This is Bhavesh.
Bhavesh is a father, a husband, and he has always been willing to work hard to do anything necessary to give his family the basic things to survive. That’s why he spends most of his time away from the family he loves so dearly. He works in the city as a day laborer, sending most of what he earns back home and only visiting to spend time with them a few times a year.
Bhavesh’s world turned upside down when the Coronavirus lockdown was announced. He and hundreds of thousands of other workers had only four hours to pack their things and attempt to get home to their families. The consequences were awful. When the country closed down transportation services, migrant workers like Bhavesh found themselves walking for hundreds of miles to reach their villages. Several died trying to make the journey home. As the country struggled to enforce measures to protect people from violence, workers like Bhavesh felt forgotten and abandoned. They are part of the “invisible population,” a world most don’t even know exist. The rules put in place did not protect them.
Bhavesh was eventually blocked from crossing a state border, leaving his entire group of migrants with no place to go.
Thankfully, a nearby church stepped in.
One of our partner churches opened its doors for Bhavesh and the men he was with, giving them nourishing food and a safe place to rest. Not long after they arrived, several of the migrants developed a fever. Our team quickly constructed a makeshift isolation ward. Everyone recovered with supportive care and good nutrition.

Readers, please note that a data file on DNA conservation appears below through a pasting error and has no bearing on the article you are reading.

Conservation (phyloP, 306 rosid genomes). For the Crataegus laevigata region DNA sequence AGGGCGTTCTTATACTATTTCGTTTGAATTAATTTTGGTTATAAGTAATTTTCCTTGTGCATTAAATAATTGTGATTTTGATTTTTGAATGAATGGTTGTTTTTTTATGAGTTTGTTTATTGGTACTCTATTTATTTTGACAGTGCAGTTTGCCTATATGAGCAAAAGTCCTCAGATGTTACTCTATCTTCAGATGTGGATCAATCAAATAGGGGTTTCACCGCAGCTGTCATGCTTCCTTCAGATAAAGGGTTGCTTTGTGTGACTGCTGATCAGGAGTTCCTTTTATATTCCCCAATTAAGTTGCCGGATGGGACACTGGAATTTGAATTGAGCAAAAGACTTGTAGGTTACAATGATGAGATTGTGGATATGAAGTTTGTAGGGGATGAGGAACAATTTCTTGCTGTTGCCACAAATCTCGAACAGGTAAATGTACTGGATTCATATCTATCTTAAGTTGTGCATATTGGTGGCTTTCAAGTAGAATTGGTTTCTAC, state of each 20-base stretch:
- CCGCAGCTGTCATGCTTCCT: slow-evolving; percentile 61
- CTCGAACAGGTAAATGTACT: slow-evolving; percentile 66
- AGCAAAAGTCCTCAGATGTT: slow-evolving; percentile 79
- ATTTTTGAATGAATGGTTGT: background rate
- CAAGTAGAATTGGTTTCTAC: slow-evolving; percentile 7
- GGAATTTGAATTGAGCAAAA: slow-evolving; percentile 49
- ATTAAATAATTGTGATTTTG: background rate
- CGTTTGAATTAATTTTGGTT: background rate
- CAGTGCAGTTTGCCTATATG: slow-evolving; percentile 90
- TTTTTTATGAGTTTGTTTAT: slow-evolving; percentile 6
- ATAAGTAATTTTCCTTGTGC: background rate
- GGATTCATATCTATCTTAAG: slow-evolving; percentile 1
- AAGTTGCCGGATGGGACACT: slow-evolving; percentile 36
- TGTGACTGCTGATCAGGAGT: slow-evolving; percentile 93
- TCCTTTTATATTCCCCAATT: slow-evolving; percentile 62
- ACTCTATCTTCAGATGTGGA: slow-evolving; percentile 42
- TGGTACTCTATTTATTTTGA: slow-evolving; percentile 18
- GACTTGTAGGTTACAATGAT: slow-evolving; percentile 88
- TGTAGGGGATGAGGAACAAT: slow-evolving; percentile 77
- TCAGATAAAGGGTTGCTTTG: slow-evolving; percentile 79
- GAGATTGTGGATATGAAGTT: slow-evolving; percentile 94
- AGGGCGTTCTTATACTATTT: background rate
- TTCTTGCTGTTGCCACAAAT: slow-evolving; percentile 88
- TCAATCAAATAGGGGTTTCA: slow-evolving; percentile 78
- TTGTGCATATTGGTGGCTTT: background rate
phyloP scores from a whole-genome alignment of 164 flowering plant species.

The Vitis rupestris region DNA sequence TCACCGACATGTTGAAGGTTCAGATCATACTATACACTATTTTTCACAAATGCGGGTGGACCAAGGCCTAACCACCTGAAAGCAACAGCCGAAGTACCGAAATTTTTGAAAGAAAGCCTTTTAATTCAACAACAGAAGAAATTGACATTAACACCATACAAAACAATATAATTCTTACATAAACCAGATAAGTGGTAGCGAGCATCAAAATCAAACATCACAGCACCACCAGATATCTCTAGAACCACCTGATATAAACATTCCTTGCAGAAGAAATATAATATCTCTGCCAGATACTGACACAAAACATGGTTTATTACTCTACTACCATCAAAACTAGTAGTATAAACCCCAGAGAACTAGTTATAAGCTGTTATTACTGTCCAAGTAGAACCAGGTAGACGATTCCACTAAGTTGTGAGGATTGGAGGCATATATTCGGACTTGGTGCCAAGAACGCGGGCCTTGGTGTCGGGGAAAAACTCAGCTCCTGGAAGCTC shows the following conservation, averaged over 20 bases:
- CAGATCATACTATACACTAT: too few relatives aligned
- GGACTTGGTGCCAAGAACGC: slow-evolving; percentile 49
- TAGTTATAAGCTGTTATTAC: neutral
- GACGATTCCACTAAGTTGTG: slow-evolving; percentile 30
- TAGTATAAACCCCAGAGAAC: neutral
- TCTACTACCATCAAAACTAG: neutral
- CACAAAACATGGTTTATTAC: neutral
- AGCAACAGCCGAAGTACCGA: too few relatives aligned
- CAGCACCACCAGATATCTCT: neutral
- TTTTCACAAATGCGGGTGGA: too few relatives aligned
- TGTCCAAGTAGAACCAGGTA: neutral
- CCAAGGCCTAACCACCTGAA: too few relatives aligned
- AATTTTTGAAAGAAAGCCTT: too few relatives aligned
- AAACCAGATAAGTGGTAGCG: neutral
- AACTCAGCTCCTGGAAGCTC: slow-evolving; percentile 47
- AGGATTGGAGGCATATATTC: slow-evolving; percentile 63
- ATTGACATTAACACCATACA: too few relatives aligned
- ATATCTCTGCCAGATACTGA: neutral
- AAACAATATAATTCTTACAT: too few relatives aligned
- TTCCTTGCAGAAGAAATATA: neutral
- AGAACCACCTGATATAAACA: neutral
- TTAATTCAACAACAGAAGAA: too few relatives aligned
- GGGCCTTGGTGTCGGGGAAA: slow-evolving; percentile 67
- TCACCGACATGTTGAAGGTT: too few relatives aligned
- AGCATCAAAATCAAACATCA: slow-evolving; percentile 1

We don’t know when these men will be able to continue their journey home to their loved ones, but until then, they have a safe place to shelter, and they are surrounded by a community that has made them feel valued.
This is a hard story, but it is also a hero story.
Bhavesh and millions of other migrant workers work hard to provide for their families. They’ve traveled so far, hoping to make it back home. Some will never see home again.
But for Bhavesh, the hardest of circumstances have made way for worlds to collide and for something beautiful to happen in the midst of struggle: community, compassion, dignity, honor, respect, and hope.
You can support men like Bhavesh in their time of need.
Stories are real, all names and photos have been changed for protection, and are representative.